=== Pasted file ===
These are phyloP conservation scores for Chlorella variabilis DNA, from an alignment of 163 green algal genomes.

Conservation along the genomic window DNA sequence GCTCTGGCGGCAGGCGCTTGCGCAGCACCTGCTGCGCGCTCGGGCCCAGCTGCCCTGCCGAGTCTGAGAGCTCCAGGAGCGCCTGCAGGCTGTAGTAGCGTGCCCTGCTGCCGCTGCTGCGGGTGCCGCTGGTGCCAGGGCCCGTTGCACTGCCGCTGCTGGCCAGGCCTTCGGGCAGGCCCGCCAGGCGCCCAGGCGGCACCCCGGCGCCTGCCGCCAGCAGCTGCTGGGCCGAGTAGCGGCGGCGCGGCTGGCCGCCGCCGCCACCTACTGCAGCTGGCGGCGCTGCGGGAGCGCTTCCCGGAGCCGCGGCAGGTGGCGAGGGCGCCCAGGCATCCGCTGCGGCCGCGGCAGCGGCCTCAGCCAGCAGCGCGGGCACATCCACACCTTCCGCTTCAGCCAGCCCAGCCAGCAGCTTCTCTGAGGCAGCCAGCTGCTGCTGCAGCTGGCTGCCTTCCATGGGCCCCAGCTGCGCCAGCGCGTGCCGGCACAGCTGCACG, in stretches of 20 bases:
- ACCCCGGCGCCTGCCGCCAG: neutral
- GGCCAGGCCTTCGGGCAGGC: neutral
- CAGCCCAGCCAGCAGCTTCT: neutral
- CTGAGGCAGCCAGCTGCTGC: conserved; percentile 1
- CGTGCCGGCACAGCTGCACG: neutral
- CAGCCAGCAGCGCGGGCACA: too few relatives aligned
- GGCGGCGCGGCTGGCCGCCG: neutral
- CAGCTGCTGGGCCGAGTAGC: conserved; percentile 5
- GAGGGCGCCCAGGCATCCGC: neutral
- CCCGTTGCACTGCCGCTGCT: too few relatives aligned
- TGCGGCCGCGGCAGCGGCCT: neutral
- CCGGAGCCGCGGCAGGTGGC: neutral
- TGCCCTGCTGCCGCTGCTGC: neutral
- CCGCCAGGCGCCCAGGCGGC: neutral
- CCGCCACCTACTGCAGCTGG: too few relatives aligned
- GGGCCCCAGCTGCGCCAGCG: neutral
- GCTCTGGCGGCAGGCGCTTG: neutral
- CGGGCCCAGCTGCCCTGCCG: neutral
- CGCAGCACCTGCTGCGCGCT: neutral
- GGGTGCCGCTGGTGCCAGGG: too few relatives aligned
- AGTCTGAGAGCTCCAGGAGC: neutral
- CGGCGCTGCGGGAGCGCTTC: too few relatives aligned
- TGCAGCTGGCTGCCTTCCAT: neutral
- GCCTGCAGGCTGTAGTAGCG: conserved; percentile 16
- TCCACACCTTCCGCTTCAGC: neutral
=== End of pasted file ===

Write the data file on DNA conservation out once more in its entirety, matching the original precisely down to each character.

These are phyloP conservation scores for Chlorella variabilis DNA, from an alignment of 163 green algal genomes.

Conservation along the genomic window DNA sequence GCTCTGGCGGCAGGCGCTTGCGCAGCACCTGCTGCGCGCTCGGGCCCAGCTGCCCTGCCGAGTCTGAGAGCTCCAGGAGCGCCTGCAGGCTGTAGTAGCGTGCCCTGCTGCCGCTGCTGCGGGTGCCGCTGGTGCCAGGGCCCGTTGCACTGCCGCTGCTGGCCAGGCCTTCGGGCAGGCCCGCCAGGCGCCCAGGCGGCACCCCGGCGCCTGCCGCCAGCAGCTGCTGGGCCGAGTAGCGGCGGCGCGGCTGGCCGCCGCCGCCACCTACTGCAGCTGGCGGCGCTGCGGGAGCGCTTCCCGGAGCCGCGGCAGGTGGCGAGGGCGCCCAGGCATCCGCTGCGGCCGCGGCAGCGGCCTCAGCCAGCAGCGCGGGCACATCCACACCTTCCGCTTCAGCCAGCCCAGCCAGCAGCTTCTCTGAGGCAGCCAGCTGCTGCTGCAGCTGGCTGCCTTCCATGGGCCCCAGCTGCGCCAGCGCGTGCCGGCACAGCTGCACG, in stretches of 20 bases:
- ACCCCGGCGCCTGCCGCCAG: neutral
- GGCCAGGCCTTCGGGCAGGC: neutral
- CAGCCCAGCCAGCAGCTTCT: neutral
- CTGAGGCAGCCAGCTGCTGC: conserved; percentile 1
- CGTGCCGGCACAGCTGCACG: neutral
- CAGCCAGCAGCGCGGGCACA: too few relatives aligned
- GGCGGCGCGGCTGGCCGCCG: neutral
- CAGCTGCTGGGCCGAGTAGC: conserved; percentile 5
- GAGGGCGCCCAGGCATCCGC: neutral
- CCCGTTGCACTGCCGCTGCT: too few relatives aligned
- TGCGGCCGCGGCAGCGGCCT: neutral
- CCGGAGCCGCGGCAGGTGGC: neutral
- TGCCCTGCTGCCGCTGCTGC: neutral
- CCGCCAGGCGCCCAGGCGGC: neutral
- CCGCCACCTACTGCAGCTGG: too few relatives aligned
- GGGCCCCAGCTGCGCCAGCG: neutral
- GCTCTGGCGGCAGGCGCTTG: neutral
- CGGGCCCAGCTGCCCTGCCG: neutral
- CGCAGCACCTGCTGCGCGCT: neutral
- GGGTGCCGCTGGTGCCAGGG: too few relatives aligned
- AGTCTGAGAGCTCCAGGAGC: neutral
- CGGCGCTGCGGGAGCGCTTC: too few relatives aligned
- TGCAGCTGGCTGCCTTCCAT: neutral
- GCCTGCAGGCTGTAGTAGCG: conserved; percentile 16
- TCCACACCTTCCGCTTCAGC: neutral